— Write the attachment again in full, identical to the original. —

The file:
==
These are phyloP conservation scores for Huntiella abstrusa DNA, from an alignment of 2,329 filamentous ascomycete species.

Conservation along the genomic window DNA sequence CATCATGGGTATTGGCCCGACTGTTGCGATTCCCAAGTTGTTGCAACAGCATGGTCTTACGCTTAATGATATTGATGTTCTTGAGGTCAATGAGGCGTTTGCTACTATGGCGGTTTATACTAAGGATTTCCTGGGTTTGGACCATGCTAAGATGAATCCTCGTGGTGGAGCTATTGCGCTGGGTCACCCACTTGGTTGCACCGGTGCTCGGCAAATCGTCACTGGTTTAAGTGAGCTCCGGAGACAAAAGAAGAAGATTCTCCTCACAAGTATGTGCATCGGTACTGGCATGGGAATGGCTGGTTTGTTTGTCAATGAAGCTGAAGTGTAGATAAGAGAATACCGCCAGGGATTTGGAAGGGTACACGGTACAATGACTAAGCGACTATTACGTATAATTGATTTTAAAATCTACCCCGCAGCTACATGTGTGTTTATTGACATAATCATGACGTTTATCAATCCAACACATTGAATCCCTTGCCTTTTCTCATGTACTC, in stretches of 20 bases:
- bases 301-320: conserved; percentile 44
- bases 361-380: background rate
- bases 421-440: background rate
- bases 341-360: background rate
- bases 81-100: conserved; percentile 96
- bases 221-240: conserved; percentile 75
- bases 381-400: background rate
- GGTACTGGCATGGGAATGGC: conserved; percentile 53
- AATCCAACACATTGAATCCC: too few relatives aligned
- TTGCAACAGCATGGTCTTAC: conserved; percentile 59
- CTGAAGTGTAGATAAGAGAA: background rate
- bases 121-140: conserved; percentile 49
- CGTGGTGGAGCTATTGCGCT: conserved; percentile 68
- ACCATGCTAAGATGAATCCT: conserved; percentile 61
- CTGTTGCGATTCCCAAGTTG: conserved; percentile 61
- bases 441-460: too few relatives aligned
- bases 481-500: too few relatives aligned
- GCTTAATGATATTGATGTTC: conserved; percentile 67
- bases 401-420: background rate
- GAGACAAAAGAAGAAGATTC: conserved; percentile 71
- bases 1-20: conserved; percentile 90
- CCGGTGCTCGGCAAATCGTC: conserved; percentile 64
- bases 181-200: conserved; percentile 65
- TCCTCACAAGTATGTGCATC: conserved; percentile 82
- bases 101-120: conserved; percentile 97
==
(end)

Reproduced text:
These are phyloP conservation scores for Huntiella abstrusa DNA, from an alignment of 2,329 filamentous ascomycete species.

Conservation along the genomic window DNA sequence CATCATGGGTATTGGCCCGACTGTTGCGATTCCCAAGTTGTTGCAACAGCATGGTCTTACGCTTAATGATATTGATGTTCTTGAGGTCAATGAGGCGTTTGCTACTATGGCGGTTTATACTAAGGATTTCCTGGGTTTGGACCATGCTAAGATGAATCCTCGTGGTGGAGCTATTGCGCTGGGTCACCCACTTGGTTGCACCGGTGCTCGGCAAATCGTCACTGGTTTAAGTGAGCTCCGGAGACAAAAGAAGAAGATTCTCCTCACAAGTATGTGCATCGGTACTGGCATGGGAATGGCTGGTTTGTTTGTCAATGAAGCTGAAGTGTAGATAAGAGAATACCGCCAGGGATTTGGAAGGGTACACGGTACAATGACTAAGCGACTATTACGTATAATTGATTTTAAAATCTACCCCGCAGCTACATGTGTGTTTATTGACATAATCATGACGTTTATCAATCCAACACATTGAATCCCTTGCCTTTTCTCATGTACTC, in stretches of 20 bases:
- bases 301-320: conserved; percentile 44
- bases 361-380: background rate
- bases 421-440: background rate
- bases 341-360: background rate
- bases 81-100: conserved; percentile 96
- bases 221-240: conserved; percentile 75
- bases 381-400: background rate
- GGTACTGGCATGGGAATGGC: conserved; percentile 53
- AATCCAACACATTGAATCCC: too few relatives aligned
- TTGCAACAGCATGGTCTTAC: conserved; percentile 59
- CTGAAGTGTAGATAAGAGAA: background rate
- bases 121-140: conserved; percentile 49
- CGTGGTGGAGCTATTGCGCT: conserved; percentile 68
- ACCATGCTAAGATGAATCCT: conserved; percentile 61
- CTGTTGCGATTCCCAAGTTG: conserved; percentile 61
- bases 441-460: too few relatives aligned
- bases 481-500: too few relatives aligned
- GCTTAATGATATTGATGTTC: conserved; percentile 67
- bases 401-420: background rate
- GAGACAAAAGAAGAAGATTC: conserved; percentile 71
- bases 1-20: conserved; percentile 90
- CCGGTGCTCGGCAAATCGTC: conserved; percentile 64
- bases 181-200: conserved; percentile 65
- TCCTCACAAGTATGTGCATC: conserved; percentile 82
- bases 101-120: conserved; percentile 97